It’s boom times for medium-format camera systems with major updates, new models and new players entering the field.
One of the promises Phase One made when it launched the XF system was that it would deliver a regular stream of updates to improve camera functionality and add new features. True to their word, the company has recently rolled out its third major update, encompassing both the IQ3 100MP camera back and the XF camera system. “Feature Update 3,” as it’s straightforwardly called, adds an electronic shutter to the IQ3 100MP system and Profoto TTL metering integrated into the XF camera system’s AF sensor. Also new is a Flash Analysis tool that lets you review your flash output after the shot, including flash duration, output power and flash sync timing information. Feature Update 3 makes the XF body more customizable with new control over the icons that appear on the top display and side menu. These customizations can now be saved into one of three setup fields for easy retrieval. They can also be saved to a CF card where they can be transferred to a computer or to another XF camera body.
While the IQ3 100MP remains the flagship 100-megapixel back for the XF system, Phase One used Photokina to add another, lower-cost 100-megapixel back, the IQ1 100MP. The IQ1 100MP can mount to both XF and H cameras and a “range of technical systems,” according to Phase One. It is largely identical to the IQ3 100MP in that it delivers 16-bit color, up to 15 stops of dynamic range and a native ISO of 50-12,800. The IQ1 100MP won’t offer Wi-Fi, a high bandwidth port or support the XF power sharing function.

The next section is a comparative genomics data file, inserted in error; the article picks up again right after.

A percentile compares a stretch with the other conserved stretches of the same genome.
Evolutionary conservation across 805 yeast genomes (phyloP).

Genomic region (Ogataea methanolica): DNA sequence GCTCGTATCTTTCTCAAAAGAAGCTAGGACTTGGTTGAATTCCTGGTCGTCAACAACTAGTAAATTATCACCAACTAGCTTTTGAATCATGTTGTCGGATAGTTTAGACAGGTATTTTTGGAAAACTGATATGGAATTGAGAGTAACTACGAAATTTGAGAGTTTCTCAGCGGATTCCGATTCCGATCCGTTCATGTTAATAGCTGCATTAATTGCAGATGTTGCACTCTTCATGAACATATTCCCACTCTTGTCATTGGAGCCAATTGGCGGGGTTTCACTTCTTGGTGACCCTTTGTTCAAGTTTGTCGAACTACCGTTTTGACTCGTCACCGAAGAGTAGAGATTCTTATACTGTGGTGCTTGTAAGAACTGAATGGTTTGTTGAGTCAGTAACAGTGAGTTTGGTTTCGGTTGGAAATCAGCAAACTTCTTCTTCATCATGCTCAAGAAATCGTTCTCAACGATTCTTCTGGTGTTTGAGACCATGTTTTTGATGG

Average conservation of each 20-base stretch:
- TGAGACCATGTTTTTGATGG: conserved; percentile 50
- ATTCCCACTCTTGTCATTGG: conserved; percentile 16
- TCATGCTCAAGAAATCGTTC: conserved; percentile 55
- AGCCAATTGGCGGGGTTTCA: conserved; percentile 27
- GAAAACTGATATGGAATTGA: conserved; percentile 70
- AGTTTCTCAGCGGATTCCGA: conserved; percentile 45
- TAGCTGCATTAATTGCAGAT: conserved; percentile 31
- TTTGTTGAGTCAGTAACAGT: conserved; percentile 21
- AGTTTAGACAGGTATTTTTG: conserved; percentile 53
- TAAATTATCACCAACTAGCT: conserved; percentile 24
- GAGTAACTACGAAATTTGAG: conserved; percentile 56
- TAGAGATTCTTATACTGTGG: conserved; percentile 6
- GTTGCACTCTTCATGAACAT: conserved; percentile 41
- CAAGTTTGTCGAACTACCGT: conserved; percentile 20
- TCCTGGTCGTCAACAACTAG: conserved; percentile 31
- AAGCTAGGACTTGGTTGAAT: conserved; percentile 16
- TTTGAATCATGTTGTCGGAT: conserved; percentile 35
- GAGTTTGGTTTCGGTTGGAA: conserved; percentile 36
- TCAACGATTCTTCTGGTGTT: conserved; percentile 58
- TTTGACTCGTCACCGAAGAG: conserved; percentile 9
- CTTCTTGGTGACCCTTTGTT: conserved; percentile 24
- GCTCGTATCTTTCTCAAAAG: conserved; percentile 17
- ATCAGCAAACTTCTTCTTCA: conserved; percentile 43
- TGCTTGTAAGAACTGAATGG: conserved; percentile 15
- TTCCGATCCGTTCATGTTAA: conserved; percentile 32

The most established of the bunch, the Pentax 645z combines a 50-megapixel sensor into a DSLR-like build. Despite its age, it’s still one of the speedier medium-format cameras on the market, with a continuous shooting rate of 3 fps. It also has a wide ISO range of 100-204,800 (though you’ll be capped at ISO 51,200 in auto ISO mode). The camera’s autofocusing system has 27 phase-matching AF points (including 25 cross type points in the center) capable of focusing down to -3 EV. There’s a 3.2-inch tilting display, dual SD card slots and support for full HD video recording at 30p.
Last year, Pentax introduced a new starter kit to give users everything they need to jump into medium-format photography in a single box, or in this case, a wheeled hard case with custom foam padding. The kit includes the 645Z and three lenses: the 55mm f/2.8, 28-45mm f/4.5 and the 90mm macro f/2.8. Other goodies include a pair of SD cards and an extra battery. Springing for the bundle also entitles you to membership in the Pentax Advantage Platinum Service Program. This program covers a 645z body and up to three lenses for three years. If your body goes in for repair, you’ll get a loaner to use in the interim plus a dedicated service line, email support and one free cleaning and inspection of your camera.
Like Phase One’s XF, the new H6D is a stem-to-stern revamp of Hasselblad’s medium-format system with a new electronic platform, processor and increased buffer—the better to cope with the high data demands generated by the camera. The new camera supports a shutter speed range from 60 minutes to 1/2000 sec. and works with two new medium-format backs: the H6D-100c and the H6D-50c (reviewed this month in Product Reviews, page 68). Both backs offer dual card slots (SD and CFast), USB Type-C connections with USB 3.0 speeds and 3-inch touch displays with a 30 fps live view mode. You can view a histogram readout on both the rear display and the camera’s grip display. The backs ship with the HVD 90X viewfinder, which offers a fill flash and a hot shoe for external flash units.
The H6D-100c camera back is Hasselblad’s first 100-megapixel CMOS sensor-based back with 16-bit color and 15-stops of dynamic range. It also supports 4K and HD video recording in a proprietary RAW format that can be converted to the more universal CinemaDNG format using Hasselblad’s Phocus software. There’s HDMI out and audio inputs to aid in any medium-format moviemaking you’d like to undertake. The 50c shares most of the same specs as the 100c only with a lower-resolution, 50-megapixel sensor and only HD video recording. It has less dynamic range, at 14 stops, and a more constrained native ISO range of 100-6400.
Fujifilm GFX 50S